No. of pupils benefiting from improvements to schools/ teaching No. of community facilities improved No. of community projects supported No. of childcare places created 6,500 39 350 400 37.5 75 350

City Challenge investment (£m) Other public sector investment (£m) Private sector investment (£m)

Skills Sets for Sustainable Communities

Engagement with

Regeneration Growth

Engagement with



Planning Urban Design & Architecture Engineering & Construction Housing Management Environmental Design & Management Operational Services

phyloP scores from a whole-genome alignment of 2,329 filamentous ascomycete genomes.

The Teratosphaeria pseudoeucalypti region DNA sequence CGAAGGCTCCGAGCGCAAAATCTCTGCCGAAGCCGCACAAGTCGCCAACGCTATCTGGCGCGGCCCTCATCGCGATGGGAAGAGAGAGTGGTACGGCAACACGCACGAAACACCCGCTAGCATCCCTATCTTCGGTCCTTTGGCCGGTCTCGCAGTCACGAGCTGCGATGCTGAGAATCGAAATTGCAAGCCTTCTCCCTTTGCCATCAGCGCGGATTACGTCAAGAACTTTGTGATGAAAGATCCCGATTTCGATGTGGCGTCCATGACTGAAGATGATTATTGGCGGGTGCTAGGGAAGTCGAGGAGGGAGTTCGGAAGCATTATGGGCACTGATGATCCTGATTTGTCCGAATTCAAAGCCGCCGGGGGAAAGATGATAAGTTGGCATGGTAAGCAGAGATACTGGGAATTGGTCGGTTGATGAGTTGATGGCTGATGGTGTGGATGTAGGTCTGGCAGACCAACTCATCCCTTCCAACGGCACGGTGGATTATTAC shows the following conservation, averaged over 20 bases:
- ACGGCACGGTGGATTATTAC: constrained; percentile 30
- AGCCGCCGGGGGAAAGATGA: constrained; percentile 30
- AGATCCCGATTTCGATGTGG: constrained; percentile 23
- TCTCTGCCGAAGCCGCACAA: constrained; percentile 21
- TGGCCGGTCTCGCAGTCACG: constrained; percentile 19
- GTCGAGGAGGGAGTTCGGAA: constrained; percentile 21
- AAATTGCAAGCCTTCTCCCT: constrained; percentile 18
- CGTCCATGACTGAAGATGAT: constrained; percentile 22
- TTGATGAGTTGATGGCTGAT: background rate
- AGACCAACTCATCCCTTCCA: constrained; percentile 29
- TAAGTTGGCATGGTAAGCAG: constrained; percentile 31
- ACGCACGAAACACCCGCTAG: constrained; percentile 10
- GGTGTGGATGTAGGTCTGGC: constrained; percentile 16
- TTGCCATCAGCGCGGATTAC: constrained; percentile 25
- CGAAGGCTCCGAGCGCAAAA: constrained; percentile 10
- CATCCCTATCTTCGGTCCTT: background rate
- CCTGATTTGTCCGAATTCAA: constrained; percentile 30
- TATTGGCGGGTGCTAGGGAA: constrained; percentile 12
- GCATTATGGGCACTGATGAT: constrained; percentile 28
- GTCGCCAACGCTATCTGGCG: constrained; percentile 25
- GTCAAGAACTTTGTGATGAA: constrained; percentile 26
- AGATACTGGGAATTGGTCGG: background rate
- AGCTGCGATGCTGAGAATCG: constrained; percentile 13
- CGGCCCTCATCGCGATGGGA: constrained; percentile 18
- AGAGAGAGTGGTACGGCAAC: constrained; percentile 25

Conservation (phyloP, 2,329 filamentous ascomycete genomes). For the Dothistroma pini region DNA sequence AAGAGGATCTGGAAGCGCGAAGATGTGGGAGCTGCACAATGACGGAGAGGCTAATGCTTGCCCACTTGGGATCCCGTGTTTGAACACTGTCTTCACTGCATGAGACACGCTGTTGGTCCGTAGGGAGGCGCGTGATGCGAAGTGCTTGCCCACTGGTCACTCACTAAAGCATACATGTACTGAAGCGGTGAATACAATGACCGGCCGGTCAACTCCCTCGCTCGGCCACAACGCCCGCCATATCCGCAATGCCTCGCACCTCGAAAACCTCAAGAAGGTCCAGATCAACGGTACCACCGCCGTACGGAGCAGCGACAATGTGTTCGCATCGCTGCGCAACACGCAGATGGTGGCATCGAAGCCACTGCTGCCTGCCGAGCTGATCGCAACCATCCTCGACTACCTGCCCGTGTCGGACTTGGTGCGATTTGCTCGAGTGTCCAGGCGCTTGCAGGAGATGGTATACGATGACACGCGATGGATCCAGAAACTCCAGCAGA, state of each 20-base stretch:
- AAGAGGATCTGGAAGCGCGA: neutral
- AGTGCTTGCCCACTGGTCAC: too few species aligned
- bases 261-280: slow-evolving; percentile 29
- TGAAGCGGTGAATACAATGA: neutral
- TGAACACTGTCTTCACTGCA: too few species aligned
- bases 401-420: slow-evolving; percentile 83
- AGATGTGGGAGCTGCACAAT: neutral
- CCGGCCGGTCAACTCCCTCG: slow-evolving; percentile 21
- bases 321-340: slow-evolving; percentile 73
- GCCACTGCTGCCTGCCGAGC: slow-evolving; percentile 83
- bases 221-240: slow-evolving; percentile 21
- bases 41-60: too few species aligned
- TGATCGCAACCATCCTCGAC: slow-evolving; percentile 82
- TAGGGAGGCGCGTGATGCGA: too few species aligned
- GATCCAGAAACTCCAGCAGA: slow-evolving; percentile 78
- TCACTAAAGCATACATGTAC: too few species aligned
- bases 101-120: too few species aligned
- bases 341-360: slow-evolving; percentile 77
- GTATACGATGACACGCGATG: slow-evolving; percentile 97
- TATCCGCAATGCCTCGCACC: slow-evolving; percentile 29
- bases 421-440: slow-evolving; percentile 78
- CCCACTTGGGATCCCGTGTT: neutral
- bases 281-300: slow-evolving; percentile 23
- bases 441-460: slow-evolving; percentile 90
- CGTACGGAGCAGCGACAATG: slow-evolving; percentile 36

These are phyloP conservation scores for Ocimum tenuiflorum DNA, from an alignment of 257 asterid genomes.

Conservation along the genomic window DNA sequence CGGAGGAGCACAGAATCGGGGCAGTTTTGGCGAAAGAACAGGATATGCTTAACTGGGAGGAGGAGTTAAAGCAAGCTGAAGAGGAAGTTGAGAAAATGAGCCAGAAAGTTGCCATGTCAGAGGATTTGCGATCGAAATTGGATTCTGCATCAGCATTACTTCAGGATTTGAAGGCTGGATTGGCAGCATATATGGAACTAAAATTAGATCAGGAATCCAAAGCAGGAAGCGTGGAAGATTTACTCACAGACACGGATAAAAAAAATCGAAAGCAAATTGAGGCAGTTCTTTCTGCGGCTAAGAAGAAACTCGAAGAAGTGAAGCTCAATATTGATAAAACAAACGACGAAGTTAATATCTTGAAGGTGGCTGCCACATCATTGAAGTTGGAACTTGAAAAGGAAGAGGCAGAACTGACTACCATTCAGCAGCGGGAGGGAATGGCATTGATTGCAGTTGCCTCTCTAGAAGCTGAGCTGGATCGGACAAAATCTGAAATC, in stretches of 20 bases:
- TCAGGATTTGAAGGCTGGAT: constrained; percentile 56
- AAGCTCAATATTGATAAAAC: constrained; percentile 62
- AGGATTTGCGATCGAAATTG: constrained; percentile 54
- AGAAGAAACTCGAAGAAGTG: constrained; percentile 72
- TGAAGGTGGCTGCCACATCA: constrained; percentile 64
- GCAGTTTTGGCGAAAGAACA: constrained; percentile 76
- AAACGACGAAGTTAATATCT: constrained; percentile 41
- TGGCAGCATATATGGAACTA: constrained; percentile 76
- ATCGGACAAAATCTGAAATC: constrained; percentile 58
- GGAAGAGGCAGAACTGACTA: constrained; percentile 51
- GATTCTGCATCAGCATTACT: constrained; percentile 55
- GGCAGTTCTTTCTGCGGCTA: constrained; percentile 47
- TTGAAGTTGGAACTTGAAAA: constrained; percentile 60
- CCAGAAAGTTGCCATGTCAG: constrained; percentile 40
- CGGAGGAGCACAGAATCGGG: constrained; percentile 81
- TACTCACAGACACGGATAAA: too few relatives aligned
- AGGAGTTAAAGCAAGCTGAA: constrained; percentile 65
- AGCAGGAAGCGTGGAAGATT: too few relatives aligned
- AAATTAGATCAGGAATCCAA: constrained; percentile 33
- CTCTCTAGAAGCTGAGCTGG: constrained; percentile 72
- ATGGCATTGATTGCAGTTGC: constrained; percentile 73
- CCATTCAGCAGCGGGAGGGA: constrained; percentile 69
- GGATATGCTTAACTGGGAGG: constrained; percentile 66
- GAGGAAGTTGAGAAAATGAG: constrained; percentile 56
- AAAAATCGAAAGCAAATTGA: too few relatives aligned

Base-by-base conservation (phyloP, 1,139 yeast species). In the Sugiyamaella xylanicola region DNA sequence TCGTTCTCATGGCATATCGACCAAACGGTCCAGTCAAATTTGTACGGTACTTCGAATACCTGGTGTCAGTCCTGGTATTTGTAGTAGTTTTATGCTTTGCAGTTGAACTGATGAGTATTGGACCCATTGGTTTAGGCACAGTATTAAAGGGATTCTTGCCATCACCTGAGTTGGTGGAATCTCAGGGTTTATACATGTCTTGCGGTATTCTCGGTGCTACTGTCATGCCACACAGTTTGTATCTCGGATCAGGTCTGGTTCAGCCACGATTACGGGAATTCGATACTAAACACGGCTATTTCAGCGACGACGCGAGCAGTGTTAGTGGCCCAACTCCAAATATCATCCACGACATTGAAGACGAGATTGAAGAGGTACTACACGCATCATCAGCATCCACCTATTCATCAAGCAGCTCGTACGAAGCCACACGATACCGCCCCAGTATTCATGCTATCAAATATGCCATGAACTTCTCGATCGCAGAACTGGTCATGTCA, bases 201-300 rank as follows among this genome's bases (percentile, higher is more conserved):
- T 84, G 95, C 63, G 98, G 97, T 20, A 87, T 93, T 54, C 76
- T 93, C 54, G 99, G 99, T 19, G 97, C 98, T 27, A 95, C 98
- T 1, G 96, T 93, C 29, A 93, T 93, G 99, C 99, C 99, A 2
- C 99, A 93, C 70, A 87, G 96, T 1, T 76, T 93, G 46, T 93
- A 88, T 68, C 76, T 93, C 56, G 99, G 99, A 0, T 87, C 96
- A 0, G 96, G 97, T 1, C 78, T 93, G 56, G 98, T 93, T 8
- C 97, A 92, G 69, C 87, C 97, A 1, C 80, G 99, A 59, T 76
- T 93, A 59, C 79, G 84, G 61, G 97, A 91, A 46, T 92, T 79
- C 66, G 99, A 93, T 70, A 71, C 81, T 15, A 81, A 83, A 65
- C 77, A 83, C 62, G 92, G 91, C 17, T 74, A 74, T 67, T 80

Professional Development
Voluntary Org. Management Education, Youth & Sports Health Professions Administration & Finance Social Services Community Development ICT

Site & Workspace Development Business Support (inc. wage subsidy & work placements) Social Enterprise Community Finance & Exchange Enterprise & HE

Social Inclusion
Consultation & Participation Information, Advice & Guidance

Cultural & Cohesion
Social Events Music & Performing Arts Cuisine Literature Sport New Media Fashion Physical Environment

Healthy Society
Fitness/ Exercise Smoking Food/ Diet

Education & Training
Equal Opps, Diversity Crime and Anti- Social Behaviour

Domestic Management
Drugs & Mental Health Stress Management Personal Development


Zion Community Health Resource Centre